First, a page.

Streams and rivers play a critical role in the hydrologic cycle that is essential for all life on Earth. A diversity of biological species, from unicellular organisms to vertebrates, depend on flowing-water systems for their habitat and food resources.
Like all natural ecosystems , streams and rivers are subject to change through time. Over a geologic timescale, major changes can occur. Over smaller timescales, such as the human lifespan, changes are usually so gradual that they are nearly undetectable. However, in some cases, the process is greatly accelerated by disturbances that are related to human activities, either directly or indirectly. These accelerated changes may stress the system and lead to substantial changes in the biological community. One of the most common human-induced changes in a flowing-water system is long-term or permanent change in the volume of water flowing through the river or stream channel.
Long-term variability in streamflow is distinguished from natural short-term variability typically associated with seasonal weather variations. Long-term records of streamflow data have been collected at thousands of sites throughout the United States by the U.S. Geological Survey. Two examples of these records are shown in the figure on page 134. The trendline on the top graph shows a gradual but substantial decrease in mean (average) daily streamflow in the East Branch of the Delaware River (New York). The bottom graph shows a gradual increase in streamflow in the Salmon River (Idaho).
Short-term (annual) fluctuations of great magnitude are superimposed on these long-term trends. Year-to-year fluctuations over a broad range are common to nearly all flowing-water systems, but they do not correspond to permanent changes in the normal flow. Hence, a true picture of long-term trend cannot be attained by examination of only a few years of data. The longer the period of perspective for assessing how the system is changing, the more accurate is the assessment.
The year-to-year variations that are obvious in the figure primarily are driven by weather conditions and seasonal climatic patterns in the watershed . These natural variations cause intermittent rising and falling of river water levels. Periodically, they produce inundation of the floodplain or the opposite effect—exposure and drying of part of the river channel. *
Floods and droughts are disruptive to inhabitants of the stream system (whether animals, plants, or humans), but they are integral events within the stream's hydrologic and ecological cycles. Their frequency and intensities are critical factors that control the biological community structure and the transport of substances downstream.
The Apalachicola River and bottomland hardwood wetland in northern Florida, like many other large river systems in the southeastern United States, is a notable example of a system whose character is highly dependent on short-term flow variations and periodic flooding. Heavy rains in the upstream watersheds can increase streamflow by a factor of 10 or more in early spring. This produces an annual cycle of inundation that is critical to the distribution of bottomland hardwood tree species and other biota in the expansive floodplain.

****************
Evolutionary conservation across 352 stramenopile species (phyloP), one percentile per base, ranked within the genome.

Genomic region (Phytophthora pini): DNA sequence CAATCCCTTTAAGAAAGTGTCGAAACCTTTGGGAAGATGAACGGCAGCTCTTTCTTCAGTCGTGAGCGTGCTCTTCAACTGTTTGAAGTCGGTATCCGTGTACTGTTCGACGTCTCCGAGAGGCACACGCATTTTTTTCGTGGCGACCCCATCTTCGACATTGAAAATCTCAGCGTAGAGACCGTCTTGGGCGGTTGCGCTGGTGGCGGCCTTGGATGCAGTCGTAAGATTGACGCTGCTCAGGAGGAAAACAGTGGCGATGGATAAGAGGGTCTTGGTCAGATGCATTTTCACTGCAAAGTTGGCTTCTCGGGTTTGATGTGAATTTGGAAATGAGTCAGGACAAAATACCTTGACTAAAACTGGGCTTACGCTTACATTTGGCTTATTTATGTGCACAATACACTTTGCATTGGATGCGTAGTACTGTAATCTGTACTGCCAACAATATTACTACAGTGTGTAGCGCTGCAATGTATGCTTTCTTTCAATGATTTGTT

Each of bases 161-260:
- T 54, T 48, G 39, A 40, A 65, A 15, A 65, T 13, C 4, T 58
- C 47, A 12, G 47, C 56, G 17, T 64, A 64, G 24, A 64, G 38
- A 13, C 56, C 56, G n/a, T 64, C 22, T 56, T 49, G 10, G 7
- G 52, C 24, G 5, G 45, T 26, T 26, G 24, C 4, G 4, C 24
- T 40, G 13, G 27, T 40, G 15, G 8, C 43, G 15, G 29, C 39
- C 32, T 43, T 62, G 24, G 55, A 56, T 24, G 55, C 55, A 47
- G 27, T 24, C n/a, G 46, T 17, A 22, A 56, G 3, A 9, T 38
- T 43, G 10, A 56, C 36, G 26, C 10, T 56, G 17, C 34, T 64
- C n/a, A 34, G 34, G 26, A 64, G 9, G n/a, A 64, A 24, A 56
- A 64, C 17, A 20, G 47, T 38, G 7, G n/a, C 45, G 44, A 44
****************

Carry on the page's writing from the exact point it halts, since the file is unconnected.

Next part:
The key to the distinction between short-term fluctuations and long-term or permanent changes in river flow is the presence or absence of a trend. Short-term changes can indeed be dramatic and
A long-term or permanent change, on the other hand, produces a continual trend—either downward or upward—in the mean annual flow of the river or stream, as shown previously in the figure. The permanent change in water flow will likely result in permanent changes in habitat and environmental conditions for the plants and animals that occupy the river, its drainage area, and the downstream ecosystem.
The above discussion has focused on temporal variability of flow—changes with time in any given river or stream. Another kind of variability is spatial—differences by location in the river or stream at any given point in time.
The conventional concept of streamflow is that it gains volume in a downstream direction. According to this concept, a stream's headwaters begin as a trickle high in the watershed, where the drainage area is small. As the stream progresses downslope, its drainage area becomes larger; hence, more water is delivered to the stream via precipitation, runoff, and groundwater inflow. This increase continues in a downstream direction as more runoff enters the channel; eventually, maximum discharge is reached where the stream exits the watershed (i.e., its outflow). Hence, for a typical stream not regulated by dams nor heavily used for water withdrawals, the expected spatial variability is an increasing gradient of flow in a downstream direction.